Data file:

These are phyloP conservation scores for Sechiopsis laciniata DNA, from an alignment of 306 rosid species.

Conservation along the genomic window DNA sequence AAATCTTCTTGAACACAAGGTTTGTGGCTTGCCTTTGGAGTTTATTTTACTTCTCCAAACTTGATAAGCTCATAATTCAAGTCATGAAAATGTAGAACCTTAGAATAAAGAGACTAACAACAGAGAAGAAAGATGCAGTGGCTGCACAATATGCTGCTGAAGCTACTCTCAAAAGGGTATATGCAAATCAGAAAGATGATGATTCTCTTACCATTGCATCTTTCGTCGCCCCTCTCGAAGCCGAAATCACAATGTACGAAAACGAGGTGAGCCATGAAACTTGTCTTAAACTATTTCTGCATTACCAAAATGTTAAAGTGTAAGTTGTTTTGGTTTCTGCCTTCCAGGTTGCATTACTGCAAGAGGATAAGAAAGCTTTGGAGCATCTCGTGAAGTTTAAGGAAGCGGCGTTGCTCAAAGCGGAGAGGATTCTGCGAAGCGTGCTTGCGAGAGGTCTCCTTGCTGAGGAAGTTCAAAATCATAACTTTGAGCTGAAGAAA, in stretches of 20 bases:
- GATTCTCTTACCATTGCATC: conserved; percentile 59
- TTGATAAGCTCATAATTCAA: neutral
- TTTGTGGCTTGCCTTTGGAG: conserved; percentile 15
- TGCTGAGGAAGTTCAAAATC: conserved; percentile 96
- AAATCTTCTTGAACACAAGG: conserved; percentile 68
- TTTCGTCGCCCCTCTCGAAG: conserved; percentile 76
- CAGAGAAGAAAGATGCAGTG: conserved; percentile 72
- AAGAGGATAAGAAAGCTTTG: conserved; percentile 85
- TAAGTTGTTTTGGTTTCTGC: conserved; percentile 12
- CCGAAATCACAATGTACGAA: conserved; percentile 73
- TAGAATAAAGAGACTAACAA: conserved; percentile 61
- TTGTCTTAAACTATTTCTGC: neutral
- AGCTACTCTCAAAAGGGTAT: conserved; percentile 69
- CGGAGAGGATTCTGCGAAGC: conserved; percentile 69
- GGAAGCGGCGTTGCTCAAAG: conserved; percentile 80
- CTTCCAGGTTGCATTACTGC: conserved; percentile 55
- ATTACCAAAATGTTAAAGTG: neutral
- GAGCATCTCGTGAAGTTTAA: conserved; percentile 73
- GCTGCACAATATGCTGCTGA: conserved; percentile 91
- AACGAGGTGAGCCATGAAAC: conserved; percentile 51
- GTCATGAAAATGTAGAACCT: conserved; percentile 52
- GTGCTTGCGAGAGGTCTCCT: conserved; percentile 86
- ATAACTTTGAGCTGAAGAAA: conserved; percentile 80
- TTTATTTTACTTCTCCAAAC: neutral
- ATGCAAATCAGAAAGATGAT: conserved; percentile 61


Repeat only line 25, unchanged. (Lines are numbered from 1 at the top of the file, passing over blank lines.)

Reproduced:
- ATAACTTTGAGCTGAAGAAA: conserved; percentile 80